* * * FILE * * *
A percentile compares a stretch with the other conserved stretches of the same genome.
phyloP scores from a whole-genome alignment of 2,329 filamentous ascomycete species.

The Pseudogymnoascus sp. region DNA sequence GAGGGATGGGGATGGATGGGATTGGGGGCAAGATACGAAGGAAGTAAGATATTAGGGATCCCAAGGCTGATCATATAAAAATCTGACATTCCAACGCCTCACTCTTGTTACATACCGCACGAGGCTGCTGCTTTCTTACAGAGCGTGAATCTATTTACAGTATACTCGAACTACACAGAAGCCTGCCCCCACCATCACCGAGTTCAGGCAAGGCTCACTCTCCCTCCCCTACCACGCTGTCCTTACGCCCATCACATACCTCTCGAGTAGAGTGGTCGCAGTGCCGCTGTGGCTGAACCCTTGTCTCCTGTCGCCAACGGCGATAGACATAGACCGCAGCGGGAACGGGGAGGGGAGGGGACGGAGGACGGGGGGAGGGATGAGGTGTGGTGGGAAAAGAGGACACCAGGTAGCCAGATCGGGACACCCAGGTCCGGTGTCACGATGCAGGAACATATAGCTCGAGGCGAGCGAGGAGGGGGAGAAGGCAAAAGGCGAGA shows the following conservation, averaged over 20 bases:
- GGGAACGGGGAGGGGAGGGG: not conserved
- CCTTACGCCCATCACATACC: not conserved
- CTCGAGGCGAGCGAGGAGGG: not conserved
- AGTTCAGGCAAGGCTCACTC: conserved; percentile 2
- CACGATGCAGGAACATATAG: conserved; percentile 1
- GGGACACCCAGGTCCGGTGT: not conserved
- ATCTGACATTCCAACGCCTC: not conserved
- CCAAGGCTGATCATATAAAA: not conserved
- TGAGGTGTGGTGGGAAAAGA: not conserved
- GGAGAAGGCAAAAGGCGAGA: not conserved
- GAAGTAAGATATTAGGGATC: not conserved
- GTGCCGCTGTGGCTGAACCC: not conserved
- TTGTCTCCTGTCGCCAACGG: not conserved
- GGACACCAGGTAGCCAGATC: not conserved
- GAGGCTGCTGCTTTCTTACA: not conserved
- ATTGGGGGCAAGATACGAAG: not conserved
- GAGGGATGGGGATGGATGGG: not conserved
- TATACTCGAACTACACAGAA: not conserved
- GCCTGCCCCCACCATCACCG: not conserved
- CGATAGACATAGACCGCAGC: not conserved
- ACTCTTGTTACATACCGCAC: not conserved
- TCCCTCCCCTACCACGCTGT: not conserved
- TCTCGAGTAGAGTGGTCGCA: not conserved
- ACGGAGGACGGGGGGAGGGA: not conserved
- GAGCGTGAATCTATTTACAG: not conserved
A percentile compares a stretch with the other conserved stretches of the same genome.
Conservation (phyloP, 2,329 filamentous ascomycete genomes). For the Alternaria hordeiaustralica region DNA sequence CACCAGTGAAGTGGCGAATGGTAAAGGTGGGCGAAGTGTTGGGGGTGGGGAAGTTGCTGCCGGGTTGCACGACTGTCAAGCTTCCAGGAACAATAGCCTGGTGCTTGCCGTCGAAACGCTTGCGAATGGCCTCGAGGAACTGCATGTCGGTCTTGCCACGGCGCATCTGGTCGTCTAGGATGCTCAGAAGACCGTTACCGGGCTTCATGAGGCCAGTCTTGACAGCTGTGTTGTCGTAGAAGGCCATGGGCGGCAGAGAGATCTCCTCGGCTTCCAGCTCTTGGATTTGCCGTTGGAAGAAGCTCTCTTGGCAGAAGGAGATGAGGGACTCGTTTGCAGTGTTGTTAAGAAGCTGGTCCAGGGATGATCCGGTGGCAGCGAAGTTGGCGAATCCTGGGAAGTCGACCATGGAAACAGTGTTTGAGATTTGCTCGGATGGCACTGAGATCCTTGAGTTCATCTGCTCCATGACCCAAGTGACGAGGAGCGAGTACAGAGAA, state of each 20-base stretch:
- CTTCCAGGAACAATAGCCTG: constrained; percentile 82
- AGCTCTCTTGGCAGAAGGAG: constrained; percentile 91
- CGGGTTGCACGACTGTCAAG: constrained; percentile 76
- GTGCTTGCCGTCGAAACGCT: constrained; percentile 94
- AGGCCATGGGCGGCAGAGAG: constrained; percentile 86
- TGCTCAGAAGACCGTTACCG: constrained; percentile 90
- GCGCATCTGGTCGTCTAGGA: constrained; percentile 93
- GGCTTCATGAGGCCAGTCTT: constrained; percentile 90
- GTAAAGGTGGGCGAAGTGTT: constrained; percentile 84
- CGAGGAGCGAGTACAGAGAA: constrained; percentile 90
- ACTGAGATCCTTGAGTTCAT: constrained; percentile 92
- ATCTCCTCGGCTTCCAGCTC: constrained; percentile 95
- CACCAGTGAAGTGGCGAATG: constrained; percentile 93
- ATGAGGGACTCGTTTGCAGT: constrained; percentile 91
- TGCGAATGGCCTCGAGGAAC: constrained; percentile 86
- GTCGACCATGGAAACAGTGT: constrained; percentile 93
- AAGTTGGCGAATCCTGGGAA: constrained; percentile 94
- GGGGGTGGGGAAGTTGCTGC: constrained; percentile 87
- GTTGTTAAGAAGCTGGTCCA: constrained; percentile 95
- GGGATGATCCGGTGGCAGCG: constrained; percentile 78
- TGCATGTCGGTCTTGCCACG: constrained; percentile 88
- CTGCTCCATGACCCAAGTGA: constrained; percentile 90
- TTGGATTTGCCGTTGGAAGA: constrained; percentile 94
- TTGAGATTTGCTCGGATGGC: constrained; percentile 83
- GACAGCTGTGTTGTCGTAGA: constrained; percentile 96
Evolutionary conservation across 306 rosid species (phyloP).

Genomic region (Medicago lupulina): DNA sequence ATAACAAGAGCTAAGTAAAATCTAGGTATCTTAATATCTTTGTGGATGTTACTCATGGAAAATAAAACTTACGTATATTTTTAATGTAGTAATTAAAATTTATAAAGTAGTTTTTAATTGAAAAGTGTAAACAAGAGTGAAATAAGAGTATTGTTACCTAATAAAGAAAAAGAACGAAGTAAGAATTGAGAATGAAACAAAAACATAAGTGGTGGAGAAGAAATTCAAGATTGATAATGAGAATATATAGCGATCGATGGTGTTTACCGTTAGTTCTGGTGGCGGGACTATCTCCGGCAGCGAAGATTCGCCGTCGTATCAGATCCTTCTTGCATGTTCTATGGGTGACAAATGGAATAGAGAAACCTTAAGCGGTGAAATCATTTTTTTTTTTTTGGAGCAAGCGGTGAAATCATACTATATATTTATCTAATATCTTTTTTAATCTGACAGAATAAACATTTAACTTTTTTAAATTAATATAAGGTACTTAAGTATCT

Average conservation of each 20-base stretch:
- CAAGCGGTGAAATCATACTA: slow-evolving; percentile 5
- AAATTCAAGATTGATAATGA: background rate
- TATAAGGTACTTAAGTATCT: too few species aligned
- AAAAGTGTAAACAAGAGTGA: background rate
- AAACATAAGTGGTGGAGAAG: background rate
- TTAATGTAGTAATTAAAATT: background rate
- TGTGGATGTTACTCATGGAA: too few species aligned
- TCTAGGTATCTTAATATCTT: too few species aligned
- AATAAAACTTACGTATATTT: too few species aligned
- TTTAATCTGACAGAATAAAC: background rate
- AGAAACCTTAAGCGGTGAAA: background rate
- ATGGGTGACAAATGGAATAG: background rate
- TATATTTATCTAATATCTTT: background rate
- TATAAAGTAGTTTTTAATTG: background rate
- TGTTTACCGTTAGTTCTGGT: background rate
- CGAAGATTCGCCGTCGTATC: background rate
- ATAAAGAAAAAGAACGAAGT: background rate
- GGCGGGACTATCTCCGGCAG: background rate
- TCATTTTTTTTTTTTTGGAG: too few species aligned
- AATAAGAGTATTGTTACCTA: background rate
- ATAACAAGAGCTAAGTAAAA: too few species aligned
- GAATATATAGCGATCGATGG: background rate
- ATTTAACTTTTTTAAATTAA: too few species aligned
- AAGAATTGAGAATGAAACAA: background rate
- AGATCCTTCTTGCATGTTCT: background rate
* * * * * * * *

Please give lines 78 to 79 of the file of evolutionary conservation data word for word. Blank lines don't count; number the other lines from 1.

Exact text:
- AATAAGAGTATTGTTACCTA: background rate
- ATAACAAGAGCTAAGTAAAA: too few species aligned